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After two discussions with owner of the Mint House in Pevensey, entrepreneur Jason Rolf, about progress with the project and whether he still believes that the purchase makes long-term financial sense, we pick up the story at the start a new year and new decade, with the third of his exclusive interviews with the Pevensey Bay Journal

In an interview (18 September 2018) entrepreneur, Jason Rolf, talked to the Pevensey Bay Journal about the 24 hours that led up to his decision to buy the site, “I’d spotted The Old Mint House earlier in the year when it came to auction previously but I was busy with another project so when it came up again I decided to investigate further.

He added, “I look at a lot of prospective commercial properties and they have to make long-term financial sense. At the Old Mint House there were clearly a lot of issues that would need attention and it was going to be difficult to evaluate quickly especially with the auction only a few weeks away. On top of that the years it had remained vacant meant it was being slowly engulfed by vegetation, some of which had made its way inside the property.

“After downloading the full legal pack and reading through every document I spent evenings and weekends contacting anyone who might offer up some helpful advice and information. Much like the viewing, this brought good and bad news but with just one day till the auction I had worked out it was just about viable to take on and 24 hours later I was the new owner”.

The Journal picks up the story with the next chapter. We are now in a new year and new decade, where are we now with the Mint House project?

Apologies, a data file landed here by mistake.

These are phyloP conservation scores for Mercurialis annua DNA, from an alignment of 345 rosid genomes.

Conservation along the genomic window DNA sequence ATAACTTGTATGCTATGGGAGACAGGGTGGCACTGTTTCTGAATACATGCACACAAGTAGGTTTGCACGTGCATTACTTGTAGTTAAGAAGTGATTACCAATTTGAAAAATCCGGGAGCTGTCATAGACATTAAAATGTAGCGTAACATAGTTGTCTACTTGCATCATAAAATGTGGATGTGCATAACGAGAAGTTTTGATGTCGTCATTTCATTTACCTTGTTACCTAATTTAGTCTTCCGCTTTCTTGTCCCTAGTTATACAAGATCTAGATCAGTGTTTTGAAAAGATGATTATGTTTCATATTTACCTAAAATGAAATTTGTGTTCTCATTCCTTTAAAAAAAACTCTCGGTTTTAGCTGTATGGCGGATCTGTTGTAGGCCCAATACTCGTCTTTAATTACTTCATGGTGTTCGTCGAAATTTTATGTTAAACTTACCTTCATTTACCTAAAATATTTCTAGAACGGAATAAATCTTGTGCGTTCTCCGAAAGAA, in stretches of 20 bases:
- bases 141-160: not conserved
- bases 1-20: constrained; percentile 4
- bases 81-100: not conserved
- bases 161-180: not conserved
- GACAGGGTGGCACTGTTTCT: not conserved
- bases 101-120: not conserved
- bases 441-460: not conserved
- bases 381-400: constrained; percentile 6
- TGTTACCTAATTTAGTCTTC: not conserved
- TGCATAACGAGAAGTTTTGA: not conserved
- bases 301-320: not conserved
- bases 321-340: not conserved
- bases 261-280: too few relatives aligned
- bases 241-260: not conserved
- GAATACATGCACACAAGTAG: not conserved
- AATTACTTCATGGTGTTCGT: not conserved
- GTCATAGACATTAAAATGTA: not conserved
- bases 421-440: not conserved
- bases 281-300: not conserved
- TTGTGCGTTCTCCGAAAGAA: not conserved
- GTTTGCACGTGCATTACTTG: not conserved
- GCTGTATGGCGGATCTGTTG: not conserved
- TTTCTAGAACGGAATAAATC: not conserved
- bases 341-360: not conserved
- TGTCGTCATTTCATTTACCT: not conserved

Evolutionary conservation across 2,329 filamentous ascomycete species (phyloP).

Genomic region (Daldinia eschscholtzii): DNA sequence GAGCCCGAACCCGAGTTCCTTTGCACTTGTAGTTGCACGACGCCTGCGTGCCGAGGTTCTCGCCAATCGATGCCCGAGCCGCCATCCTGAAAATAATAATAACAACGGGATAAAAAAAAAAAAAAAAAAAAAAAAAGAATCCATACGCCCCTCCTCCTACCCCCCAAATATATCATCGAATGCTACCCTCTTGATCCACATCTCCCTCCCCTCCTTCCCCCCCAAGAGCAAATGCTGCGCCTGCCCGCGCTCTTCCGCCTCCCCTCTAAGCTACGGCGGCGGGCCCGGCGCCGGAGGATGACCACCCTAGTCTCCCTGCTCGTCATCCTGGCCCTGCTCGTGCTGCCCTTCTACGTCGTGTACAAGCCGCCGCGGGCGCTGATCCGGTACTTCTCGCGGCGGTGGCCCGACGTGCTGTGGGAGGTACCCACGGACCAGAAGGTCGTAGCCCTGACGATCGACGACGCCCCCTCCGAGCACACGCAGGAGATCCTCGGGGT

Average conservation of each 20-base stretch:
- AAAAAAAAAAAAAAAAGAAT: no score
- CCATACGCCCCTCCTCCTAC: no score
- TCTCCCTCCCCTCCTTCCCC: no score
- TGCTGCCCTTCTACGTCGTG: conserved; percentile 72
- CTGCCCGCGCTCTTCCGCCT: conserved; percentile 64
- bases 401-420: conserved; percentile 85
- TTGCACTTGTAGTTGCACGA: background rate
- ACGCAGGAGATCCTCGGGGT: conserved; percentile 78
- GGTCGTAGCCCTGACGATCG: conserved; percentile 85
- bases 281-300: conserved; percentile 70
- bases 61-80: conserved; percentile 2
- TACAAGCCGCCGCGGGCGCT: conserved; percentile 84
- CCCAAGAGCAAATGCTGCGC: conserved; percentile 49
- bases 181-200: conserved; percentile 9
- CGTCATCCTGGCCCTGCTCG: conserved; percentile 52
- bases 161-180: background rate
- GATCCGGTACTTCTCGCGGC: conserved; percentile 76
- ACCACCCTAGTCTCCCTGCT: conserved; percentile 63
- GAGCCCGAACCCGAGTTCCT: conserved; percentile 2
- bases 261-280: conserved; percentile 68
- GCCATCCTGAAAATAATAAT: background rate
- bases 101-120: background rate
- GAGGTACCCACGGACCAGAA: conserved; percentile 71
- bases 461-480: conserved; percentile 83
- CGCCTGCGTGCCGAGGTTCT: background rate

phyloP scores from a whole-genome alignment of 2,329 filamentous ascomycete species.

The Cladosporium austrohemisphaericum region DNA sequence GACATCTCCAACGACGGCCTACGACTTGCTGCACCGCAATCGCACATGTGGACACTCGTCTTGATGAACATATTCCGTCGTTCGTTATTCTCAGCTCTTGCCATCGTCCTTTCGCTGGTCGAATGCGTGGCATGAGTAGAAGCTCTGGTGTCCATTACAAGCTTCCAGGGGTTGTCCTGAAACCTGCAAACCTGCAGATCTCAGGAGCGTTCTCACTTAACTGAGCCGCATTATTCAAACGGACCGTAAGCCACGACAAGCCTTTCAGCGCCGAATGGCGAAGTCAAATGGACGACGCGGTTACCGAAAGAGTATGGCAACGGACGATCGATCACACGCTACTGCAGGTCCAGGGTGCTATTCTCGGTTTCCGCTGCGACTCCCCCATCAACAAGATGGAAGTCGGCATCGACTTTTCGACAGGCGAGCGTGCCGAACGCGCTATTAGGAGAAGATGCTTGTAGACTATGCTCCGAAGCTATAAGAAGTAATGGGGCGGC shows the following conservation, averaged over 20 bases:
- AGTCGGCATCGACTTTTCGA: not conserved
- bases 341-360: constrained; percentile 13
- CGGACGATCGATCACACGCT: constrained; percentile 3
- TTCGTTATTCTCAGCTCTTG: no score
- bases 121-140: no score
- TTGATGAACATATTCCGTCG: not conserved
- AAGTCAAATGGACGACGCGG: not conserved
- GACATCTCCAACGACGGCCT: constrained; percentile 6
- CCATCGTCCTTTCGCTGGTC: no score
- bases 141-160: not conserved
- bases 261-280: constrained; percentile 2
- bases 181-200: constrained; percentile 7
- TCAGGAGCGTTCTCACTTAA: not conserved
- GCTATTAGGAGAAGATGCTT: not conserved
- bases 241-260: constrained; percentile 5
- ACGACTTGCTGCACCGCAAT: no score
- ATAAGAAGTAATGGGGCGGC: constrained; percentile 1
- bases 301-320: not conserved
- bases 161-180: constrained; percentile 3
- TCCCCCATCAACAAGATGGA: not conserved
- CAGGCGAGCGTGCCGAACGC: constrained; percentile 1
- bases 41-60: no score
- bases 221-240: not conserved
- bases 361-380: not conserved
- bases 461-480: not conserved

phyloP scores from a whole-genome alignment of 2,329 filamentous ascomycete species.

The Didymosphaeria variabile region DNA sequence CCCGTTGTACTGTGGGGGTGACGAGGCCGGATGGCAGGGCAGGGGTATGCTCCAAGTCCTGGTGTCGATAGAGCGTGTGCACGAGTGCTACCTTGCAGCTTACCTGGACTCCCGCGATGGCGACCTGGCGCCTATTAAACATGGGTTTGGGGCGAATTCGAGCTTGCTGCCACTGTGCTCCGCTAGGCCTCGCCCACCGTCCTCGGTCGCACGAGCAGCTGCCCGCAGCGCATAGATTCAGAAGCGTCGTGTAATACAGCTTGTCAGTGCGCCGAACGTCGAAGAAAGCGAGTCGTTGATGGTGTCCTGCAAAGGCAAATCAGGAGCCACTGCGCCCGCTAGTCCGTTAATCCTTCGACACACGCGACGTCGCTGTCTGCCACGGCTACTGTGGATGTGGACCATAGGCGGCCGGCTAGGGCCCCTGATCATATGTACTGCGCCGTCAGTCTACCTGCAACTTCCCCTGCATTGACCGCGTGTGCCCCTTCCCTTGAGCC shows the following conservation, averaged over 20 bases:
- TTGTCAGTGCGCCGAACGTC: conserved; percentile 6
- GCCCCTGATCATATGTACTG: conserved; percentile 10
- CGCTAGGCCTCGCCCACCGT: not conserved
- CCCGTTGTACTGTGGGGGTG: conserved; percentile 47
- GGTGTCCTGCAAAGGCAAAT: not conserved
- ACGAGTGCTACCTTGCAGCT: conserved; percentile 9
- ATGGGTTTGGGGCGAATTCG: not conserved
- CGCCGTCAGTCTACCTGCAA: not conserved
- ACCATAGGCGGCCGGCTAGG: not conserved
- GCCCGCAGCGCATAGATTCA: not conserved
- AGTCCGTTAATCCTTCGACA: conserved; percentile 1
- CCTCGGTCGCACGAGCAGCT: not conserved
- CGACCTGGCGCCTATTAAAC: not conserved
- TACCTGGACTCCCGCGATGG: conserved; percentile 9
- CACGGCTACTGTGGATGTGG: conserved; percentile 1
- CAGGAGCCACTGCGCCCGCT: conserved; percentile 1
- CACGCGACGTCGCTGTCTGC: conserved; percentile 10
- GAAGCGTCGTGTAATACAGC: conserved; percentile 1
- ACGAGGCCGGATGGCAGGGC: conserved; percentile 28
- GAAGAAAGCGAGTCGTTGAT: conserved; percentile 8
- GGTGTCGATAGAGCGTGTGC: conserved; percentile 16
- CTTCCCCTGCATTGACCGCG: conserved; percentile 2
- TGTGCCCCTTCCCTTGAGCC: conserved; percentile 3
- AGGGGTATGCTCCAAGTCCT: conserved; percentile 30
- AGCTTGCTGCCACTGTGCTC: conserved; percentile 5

PEVENSEY BAY JOURNAL: Jason, you bought the Mint House in July 2018 at auction and we interviewed you about your inspirational plans for the site. Since then we have talked a number of times and interviewed you about varous stages on this long journey to success with your plans, Do you want to say something about the status of the plans as we enter a new year?

JASON ROLF: Lots going on and I will keep you updated as things happen!

JOURNAL: Can we talk first about the main building, last time we talked you had a tentative plan that the Mint House may become accessible as a community project of some description. We noted your latest discoveries (September 2019). You told us, “a full archaeological survey, archaeological drawings, a 3D radar scan of the complete building have been completed”. You added with excitement, “a lot of interesting history has been uncovered and it appears that the central building was possibly built as a Guildhall around 1480 with a detached service block, one of the few remaining examples in the UK. There is also evidence of some medieval structures which may have been taken from Pevensey Castle main hall in the late 15th and early 16th centuries”.

What we noted was the quality of research that is going into the project. You have employed the services of Deborah Gardner as a historic building consultant to develop a business plan for the nineteenth century outbuildings at the back of the site and she has begun work on a plan for the historic Mint House. At the time, we looked at the application to Wealden Council put forward for the project by Architect, Deborah Gardner,. Her heritage and design statement extended to 30 pages. Our view with the application was that we were seeing the most informed documentation for any major project in the locality in the last ten years. The understanding of the historical, social and economic context was impeccable.

We pointed out that Deborah Gardner had worked as Contracts Administrator on behalf of English Heritage and numerous monuments within East Sussex & Kent..

All these plans must be taking considerable time, effort, energy and experience, and have to be informed by what is found on the site, no doubt. The obvious opening question is to ask where you are with the plans and what is the latest information about the structure of the Mint House building?

JASON: There isn’t any fresh news regarding the main building I’m afraid, the whole roof and main chimney require full repair/rebuild and I have secured all the expertise required including the structural engineer, historic contractors, 3D scans and historic surveys but I’m stuck with planning, hopefully some progress on that side soon.